GDC 2013: “Talking to the Player – How Cultural Currents Shape and Level Design”
April 24, 2013 · Print This Article
I have posted a full recording of my 2013 GDC game design lecture. It’s called “Talking to the Player – How Cultural Currents Shape and Level Design” and examines in detail how video games are the perfect expression of our current cultural values. It also gives some hands-on advice on everyday problems faced by level and narrative designers.
GDC 2012: Player Stories and Designer Stories
March 11, 2012 · Print This Article
Description: Whose story does a game tell? That of the player, the game character, or the designer? This lecture provides a comprehensive review of how games create narrative by structuring designer and player stories through level design.
Download the annotated .PDF slides (10mb).
IGDA SF Pecha Kucha Download
April 9, 2011 · Print This Article
I presented a short, 7 minute session at the IGDA SF’s “Pecha Kucha Night”, talking about level design, how it fits into game design, and when we’re doing it wrong. It’s 22 slides, which you can download right here. (2MB)
GDC 2011: The Identity Bubble – A Design Approach to Character and Story Creation
March 5, 2011 · Print This Article
Description: Who is the actor in a game? Is it the person holding the controller in the real world, or the player-character who moves through the game-world? The answer is Both, and the game designer must work carefully to keep the interests of these two consciousnesses aligned. This session presents a design approach for reconciling developer-defined and player-derived character identities. Games often feature strong pre-authored characters and story arcs, while trying to give the player the feeling of uninhibited agency. The practical techniques presented here show how to design stories that dont simply provide a context for the players actions, but instead create impulses and motivations within the player that are in alignment with those of the avatar. Player and avatar float along in unison inside an identity bubble, working towards a common goal.
Takeaway: Attendees understand how games establish a high level of character identification, and they acquire techniques that can be used to achieve similar results. Writers (and developers working with external writers) gain insight into the design and identity concepts that should guide the development of character, story and mission objectives in games.
Intended Audience: Game designers, writers and developers working with external writers.
Download the annotated .PDF slides (3mb).
GDC 2010: Level Design Tutorial
March 17, 2010 · Print This Article
I cleaned up the slides from the lecture I gave during the GDC 2010 Level Design tutorial. This was an introductory look at the world of level design – what he does and how he does it. The material is entry level, but a good overview of the disciplines. You will find some overlap with the environmental definition that Harvey and I used in our “What Happened Here?” session.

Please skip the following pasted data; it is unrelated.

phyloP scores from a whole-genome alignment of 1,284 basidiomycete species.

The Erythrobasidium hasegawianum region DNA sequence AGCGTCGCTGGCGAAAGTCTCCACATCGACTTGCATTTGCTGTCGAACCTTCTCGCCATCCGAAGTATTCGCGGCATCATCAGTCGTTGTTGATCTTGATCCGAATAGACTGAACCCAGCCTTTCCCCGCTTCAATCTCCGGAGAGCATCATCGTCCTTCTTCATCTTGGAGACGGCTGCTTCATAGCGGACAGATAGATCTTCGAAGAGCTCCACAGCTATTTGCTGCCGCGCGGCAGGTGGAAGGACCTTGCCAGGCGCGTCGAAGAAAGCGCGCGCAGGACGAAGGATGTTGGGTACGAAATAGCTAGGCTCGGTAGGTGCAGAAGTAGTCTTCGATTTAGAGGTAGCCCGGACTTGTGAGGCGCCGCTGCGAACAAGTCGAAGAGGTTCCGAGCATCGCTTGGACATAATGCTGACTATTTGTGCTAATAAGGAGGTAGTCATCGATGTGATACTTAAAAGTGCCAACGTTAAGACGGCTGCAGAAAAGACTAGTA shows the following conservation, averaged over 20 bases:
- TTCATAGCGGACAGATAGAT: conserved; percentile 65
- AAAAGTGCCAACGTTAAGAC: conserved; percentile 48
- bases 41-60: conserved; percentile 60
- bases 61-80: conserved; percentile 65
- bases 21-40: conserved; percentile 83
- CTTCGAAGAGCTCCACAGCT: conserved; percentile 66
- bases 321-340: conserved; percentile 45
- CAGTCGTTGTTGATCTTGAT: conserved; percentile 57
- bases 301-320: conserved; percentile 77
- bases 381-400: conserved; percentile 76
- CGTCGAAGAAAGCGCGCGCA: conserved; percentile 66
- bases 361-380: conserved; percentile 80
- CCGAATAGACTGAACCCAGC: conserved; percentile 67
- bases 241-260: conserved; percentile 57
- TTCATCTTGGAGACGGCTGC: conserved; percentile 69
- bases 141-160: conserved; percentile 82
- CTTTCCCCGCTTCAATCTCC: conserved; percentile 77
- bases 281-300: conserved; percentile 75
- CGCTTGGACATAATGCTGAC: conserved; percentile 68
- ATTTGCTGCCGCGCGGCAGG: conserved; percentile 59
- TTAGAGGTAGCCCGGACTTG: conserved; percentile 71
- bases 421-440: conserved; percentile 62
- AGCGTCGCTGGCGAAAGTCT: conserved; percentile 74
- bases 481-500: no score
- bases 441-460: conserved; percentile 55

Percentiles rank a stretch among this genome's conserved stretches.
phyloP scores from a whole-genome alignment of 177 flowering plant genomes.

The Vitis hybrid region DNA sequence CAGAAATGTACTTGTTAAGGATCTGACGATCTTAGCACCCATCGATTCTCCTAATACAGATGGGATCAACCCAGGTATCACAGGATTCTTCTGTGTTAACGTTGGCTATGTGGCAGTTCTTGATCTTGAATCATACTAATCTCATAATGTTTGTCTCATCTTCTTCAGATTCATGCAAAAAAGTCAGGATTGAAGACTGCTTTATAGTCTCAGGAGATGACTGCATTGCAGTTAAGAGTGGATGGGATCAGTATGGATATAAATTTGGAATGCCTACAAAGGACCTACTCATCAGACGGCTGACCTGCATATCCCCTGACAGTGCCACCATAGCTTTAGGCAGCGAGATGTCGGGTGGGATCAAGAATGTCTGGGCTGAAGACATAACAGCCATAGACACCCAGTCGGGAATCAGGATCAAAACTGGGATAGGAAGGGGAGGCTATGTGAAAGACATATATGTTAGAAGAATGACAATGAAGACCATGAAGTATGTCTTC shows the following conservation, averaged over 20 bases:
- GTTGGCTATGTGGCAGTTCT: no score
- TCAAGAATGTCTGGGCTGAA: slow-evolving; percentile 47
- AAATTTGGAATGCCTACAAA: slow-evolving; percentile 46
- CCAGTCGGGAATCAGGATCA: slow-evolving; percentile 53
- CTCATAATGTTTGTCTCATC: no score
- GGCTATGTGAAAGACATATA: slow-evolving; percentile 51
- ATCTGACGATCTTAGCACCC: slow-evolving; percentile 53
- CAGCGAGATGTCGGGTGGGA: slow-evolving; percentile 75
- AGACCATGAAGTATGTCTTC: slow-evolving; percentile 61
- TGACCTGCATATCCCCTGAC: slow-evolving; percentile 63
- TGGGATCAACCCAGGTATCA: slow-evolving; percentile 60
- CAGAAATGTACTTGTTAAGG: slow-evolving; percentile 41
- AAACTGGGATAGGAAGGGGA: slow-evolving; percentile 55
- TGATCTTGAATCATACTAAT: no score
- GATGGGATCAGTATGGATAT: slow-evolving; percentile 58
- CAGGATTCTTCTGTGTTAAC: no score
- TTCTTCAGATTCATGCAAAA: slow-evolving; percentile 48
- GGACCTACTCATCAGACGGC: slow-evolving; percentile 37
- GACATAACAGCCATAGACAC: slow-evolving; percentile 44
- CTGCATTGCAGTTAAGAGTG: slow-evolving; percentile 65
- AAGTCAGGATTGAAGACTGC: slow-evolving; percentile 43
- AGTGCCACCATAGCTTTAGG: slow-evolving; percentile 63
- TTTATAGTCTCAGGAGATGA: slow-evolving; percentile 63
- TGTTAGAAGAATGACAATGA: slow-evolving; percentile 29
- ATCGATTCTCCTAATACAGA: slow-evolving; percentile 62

(201) Level Design in a Day: Best Practices from the Best in the Business
In this intense day-long tutorial, attendees will gain deep insights from some of the most experienced level designers in the industry. The tutorial will cover every aspect of the level design process, from basic navigation and object manipulation tips and tricks to best practices for encounter design and level flow. As the development discipline responsible for crafting the vastly important moment-to-moment player experience, a deep understanding of core level design principles becomes essential for level designers, game designers and design managers alike. Likewise, an intimate familiarity with the level creation process can be a massive advantage to producers, testers or artists. This year’s session will focus on the Unreal Engine, while subsequent years will focus on Source, Quake, and other popular engines.
Level designers, mission designers, game designers and scripters will gain deep insights into the best practices and proven processes used by our industry’s leading teams. Additionally, writers, level artists and quality assurance professionals will come away from this talk better prepared to collaborate and contribute to the level creation process. All attendees should have a solid understanding of the level design process, as well as a basic familiarity with the tools of the trade. Experience with the Unreal Editor will also be beneficial this year, but is not required to fully participate in the tutorial.
Newcomers to the world of level design will gain a solid foundation in the art and science of level design while experienced level designers will come away from the talk with a bevy of tips, tricks, and best practices in use by some of the best level designers in the industry. Experienced producers, artists and testers will gain an intimate understanding of the level design process, and will be better equipped to manage and collaborate with this essential part of the game development process.
Coray Seifert, Game Designer, THQ – Kaos Studios
Matthias Worch, Senior Level Designer, Visceral Games